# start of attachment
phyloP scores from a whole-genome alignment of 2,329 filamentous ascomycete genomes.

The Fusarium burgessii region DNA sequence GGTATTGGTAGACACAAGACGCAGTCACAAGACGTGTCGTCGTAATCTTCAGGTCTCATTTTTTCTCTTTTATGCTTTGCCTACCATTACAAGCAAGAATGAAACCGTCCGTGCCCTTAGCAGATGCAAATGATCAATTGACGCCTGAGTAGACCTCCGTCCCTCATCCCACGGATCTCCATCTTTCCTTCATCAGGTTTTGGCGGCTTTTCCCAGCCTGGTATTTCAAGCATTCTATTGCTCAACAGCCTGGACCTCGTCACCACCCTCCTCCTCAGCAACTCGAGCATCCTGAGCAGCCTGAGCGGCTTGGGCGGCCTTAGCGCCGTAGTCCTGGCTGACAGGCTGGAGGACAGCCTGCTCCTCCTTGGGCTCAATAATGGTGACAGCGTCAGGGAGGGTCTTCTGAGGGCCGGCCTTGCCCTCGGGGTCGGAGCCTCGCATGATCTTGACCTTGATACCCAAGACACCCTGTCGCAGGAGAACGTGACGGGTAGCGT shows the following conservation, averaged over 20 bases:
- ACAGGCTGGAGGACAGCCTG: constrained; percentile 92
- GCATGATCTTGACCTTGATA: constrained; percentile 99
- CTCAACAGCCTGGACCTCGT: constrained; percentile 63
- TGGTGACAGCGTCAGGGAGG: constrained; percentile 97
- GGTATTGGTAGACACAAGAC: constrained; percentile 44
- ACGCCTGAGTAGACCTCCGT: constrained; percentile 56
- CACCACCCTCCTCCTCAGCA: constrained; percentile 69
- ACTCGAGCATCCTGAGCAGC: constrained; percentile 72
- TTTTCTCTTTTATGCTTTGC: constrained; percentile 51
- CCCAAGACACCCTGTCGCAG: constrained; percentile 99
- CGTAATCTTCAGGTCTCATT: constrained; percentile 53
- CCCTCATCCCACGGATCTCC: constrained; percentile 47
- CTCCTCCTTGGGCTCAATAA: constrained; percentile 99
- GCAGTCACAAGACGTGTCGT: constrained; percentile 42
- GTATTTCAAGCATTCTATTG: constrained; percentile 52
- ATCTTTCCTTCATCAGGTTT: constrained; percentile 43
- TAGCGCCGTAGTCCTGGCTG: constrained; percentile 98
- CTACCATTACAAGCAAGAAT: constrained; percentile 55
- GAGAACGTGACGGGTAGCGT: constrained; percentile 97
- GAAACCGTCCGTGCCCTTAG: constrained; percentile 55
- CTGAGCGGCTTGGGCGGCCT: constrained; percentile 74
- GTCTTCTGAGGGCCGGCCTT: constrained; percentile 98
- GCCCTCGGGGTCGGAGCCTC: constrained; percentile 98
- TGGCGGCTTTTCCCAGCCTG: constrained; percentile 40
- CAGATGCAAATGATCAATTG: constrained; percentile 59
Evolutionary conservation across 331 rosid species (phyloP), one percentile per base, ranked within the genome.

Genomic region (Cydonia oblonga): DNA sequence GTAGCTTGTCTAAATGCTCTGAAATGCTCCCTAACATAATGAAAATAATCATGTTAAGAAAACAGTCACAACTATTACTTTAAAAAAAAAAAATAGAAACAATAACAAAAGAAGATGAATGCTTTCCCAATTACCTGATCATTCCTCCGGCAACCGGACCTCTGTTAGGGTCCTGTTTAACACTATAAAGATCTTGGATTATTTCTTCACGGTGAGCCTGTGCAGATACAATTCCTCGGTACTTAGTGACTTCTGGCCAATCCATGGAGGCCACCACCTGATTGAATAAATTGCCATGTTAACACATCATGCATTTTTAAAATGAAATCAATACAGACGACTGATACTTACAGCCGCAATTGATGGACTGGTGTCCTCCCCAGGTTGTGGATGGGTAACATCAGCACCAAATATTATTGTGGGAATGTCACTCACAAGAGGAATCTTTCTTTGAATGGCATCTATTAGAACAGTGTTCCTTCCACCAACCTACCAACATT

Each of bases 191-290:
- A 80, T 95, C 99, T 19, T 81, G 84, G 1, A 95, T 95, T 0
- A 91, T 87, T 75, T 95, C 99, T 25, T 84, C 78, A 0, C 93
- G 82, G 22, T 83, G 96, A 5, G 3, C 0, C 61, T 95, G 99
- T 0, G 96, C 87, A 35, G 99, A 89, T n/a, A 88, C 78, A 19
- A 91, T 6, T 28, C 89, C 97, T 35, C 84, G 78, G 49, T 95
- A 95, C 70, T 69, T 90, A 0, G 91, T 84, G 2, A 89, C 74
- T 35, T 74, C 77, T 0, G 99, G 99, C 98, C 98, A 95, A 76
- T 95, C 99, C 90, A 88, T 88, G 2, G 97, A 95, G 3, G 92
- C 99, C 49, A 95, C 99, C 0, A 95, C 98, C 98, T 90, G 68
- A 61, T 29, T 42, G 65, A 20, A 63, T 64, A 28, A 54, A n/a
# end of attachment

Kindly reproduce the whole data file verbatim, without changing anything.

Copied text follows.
phyloP scores from a whole-genome alignment of 2,329 filamentous ascomycete genomes.

The Fusarium burgessii region DNA sequence GGTATTGGTAGACACAAGACGCAGTCACAAGACGTGTCGTCGTAATCTTCAGGTCTCATTTTTTCTCTTTTATGCTTTGCCTACCATTACAAGCAAGAATGAAACCGTCCGTGCCCTTAGCAGATGCAAATGATCAATTGACGCCTGAGTAGACCTCCGTCCCTCATCCCACGGATCTCCATCTTTCCTTCATCAGGTTTTGGCGGCTTTTCCCAGCCTGGTATTTCAAGCATTCTATTGCTCAACAGCCTGGACCTCGTCACCACCCTCCTCCTCAGCAACTCGAGCATCCTGAGCAGCCTGAGCGGCTTGGGCGGCCTTAGCGCCGTAGTCCTGGCTGACAGGCTGGAGGACAGCCTGCTCCTCCTTGGGCTCAATAATGGTGACAGCGTCAGGGAGGGTCTTCTGAGGGCCGGCCTTGCCCTCGGGGTCGGAGCCTCGCATGATCTTGACCTTGATACCCAAGACACCCTGTCGCAGGAGAACGTGACGGGTAGCGT shows the following conservation, averaged over 20 bases:
- ACAGGCTGGAGGACAGCCTG: constrained; percentile 92
- GCATGATCTTGACCTTGATA: constrained; percentile 99
- CTCAACAGCCTGGACCTCGT: constrained; percentile 63
- TGGTGACAGCGTCAGGGAGG: constrained; percentile 97
- GGTATTGGTAGACACAAGAC: constrained; percentile 44
- ACGCCTGAGTAGACCTCCGT: constrained; percentile 56
- CACCACCCTCCTCCTCAGCA: constrained; percentile 69
- ACTCGAGCATCCTGAGCAGC: constrained; percentile 72
- TTTTCTCTTTTATGCTTTGC: constrained; percentile 51
- CCCAAGACACCCTGTCGCAG: constrained; percentile 99
- CGTAATCTTCAGGTCTCATT: constrained; percentile 53
- CCCTCATCCCACGGATCTCC: constrained; percentile 47
- CTCCTCCTTGGGCTCAATAA: constrained; percentile 99
- GCAGTCACAAGACGTGTCGT: constrained; percentile 42
- GTATTTCAAGCATTCTATTG: constrained; percentile 52
- ATCTTTCCTTCATCAGGTTT: constrained; percentile 43
- TAGCGCCGTAGTCCTGGCTG: constrained; percentile 98
- CTACCATTACAAGCAAGAAT: constrained; percentile 55
- GAGAACGTGACGGGTAGCGT: constrained; percentile 97
- GAAACCGTCCGTGCCCTTAG: constrained; percentile 55
- CTGAGCGGCTTGGGCGGCCT: constrained; percentile 74
- GTCTTCTGAGGGCCGGCCTT: constrained; percentile 98
- GCCCTCGGGGTCGGAGCCTC: constrained; percentile 98
- TGGCGGCTTTTCCCAGCCTG: constrained; percentile 40
- CAGATGCAAATGATCAATTG: constrained; percentile 59
Evolutionary conservation across 331 rosid species (phyloP), one percentile per base, ranked within the genome.

Genomic region (Cydonia oblonga): DNA sequence GTAGCTTGTCTAAATGCTCTGAAATGCTCCCTAACATAATGAAAATAATCATGTTAAGAAAACAGTCACAACTATTACTTTAAAAAAAAAAAATAGAAACAATAACAAAAGAAGATGAATGCTTTCCCAATTACCTGATCATTCCTCCGGCAACCGGACCTCTGTTAGGGTCCTGTTTAACACTATAAAGATCTTGGATTATTTCTTCACGGTGAGCCTGTGCAGATACAATTCCTCGGTACTTAGTGACTTCTGGCCAATCCATGGAGGCCACCACCTGATTGAATAAATTGCCATGTTAACACATCATGCATTTTTAAAATGAAATCAATACAGACGACTGATACTTACAGCCGCAATTGATGGACTGGTGTCCTCCCCAGGTTGTGGATGGGTAACATCAGCACCAAATATTATTGTGGGAATGTCACTCACAAGAGGAATCTTTCTTTGAATGGCATCTATTAGAACAGTGTTCCTTCCACCAACCTACCAACATT

Each of bases 191-290:
- A 80, T 95, C 99, T 19, T 81, G 84, G 1, A 95, T 95, T 0
- A 91, T 87, T 75, T 95, C 99, T 25, T 84, C 78, A 0, C 93
- G 82, G 22, T 83, G 96, A 5, G 3, C 0, C 61, T 95, G 99
- T 0, G 96, C 87, A 35, G 99, A 89, T n/a, A 88, C 78, A 19
- A 91, T 6, T 28, C 89, C 97, T 35, C 84, G 78, G 49, T 95
- A 95, C 70, T 69, T 90, A 0, G 91, T 84, G 2, A 89, C 74
- T 35, T 74, C 77, T 0, G 99, G 99, C 98, C 98, A 95, A 76
- T 95, C 99, C 90, A 88, T 88, G 2, G 97, A 95, G 3, G 92
- C 99, C 49, A 95, C 99, C 0, A 95, C 98, C 98, T 90, G 68
- A 61, T 29, T 42, G 65, A 20, A 63, T 64, A 28, A 54, A n/a